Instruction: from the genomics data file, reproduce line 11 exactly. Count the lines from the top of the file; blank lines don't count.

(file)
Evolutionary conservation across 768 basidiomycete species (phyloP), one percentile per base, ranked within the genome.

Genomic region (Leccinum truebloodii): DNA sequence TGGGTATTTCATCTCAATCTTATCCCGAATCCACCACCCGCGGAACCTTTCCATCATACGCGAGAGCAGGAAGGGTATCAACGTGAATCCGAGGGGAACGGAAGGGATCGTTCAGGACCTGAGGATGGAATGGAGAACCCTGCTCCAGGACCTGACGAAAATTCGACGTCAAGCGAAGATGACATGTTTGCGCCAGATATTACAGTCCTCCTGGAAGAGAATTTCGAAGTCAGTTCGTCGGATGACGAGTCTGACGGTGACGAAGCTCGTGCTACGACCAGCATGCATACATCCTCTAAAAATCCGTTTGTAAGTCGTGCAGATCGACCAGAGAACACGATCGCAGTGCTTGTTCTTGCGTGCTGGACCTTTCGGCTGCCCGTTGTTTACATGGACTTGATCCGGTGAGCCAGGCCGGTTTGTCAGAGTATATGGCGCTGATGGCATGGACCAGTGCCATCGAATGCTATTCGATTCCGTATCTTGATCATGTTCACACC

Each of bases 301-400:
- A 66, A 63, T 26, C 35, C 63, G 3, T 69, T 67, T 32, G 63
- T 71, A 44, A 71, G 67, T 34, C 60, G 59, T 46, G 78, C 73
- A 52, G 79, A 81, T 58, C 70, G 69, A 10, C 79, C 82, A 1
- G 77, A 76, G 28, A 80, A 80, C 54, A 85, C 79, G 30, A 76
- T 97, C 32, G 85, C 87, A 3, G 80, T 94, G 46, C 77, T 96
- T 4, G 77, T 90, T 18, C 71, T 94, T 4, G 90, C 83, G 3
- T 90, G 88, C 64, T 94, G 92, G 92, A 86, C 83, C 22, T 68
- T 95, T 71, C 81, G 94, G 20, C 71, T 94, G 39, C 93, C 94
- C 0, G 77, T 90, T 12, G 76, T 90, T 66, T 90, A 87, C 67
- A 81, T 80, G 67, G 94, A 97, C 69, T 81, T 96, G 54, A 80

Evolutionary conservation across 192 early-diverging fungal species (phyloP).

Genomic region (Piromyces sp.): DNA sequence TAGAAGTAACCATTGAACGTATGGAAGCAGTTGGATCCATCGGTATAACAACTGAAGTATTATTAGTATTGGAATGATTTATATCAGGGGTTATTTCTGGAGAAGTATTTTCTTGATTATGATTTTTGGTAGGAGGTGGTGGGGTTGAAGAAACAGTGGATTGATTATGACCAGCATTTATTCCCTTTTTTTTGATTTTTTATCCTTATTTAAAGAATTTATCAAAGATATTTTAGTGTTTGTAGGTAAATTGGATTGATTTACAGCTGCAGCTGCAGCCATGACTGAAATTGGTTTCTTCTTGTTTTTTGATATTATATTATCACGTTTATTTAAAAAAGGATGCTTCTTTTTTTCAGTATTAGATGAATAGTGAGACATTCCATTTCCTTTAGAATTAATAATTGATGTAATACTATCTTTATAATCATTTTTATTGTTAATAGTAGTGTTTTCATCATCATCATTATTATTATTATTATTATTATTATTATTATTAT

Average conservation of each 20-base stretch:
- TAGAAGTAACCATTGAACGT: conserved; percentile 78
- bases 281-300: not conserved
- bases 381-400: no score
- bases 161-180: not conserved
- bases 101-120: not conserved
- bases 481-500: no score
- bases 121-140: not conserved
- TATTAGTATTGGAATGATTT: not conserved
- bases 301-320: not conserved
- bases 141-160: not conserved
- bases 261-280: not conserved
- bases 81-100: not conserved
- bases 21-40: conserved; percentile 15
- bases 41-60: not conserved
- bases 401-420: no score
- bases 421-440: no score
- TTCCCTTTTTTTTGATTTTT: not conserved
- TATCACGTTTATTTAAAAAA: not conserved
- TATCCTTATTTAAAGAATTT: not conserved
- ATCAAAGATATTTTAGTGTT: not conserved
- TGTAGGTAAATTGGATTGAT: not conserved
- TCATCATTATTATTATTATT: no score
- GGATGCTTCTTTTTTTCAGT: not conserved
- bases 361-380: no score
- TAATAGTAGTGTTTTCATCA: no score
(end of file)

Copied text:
- T 95, T 71, C 81, G 94, G 20, C 71, T 94, G 39, C 93, C 94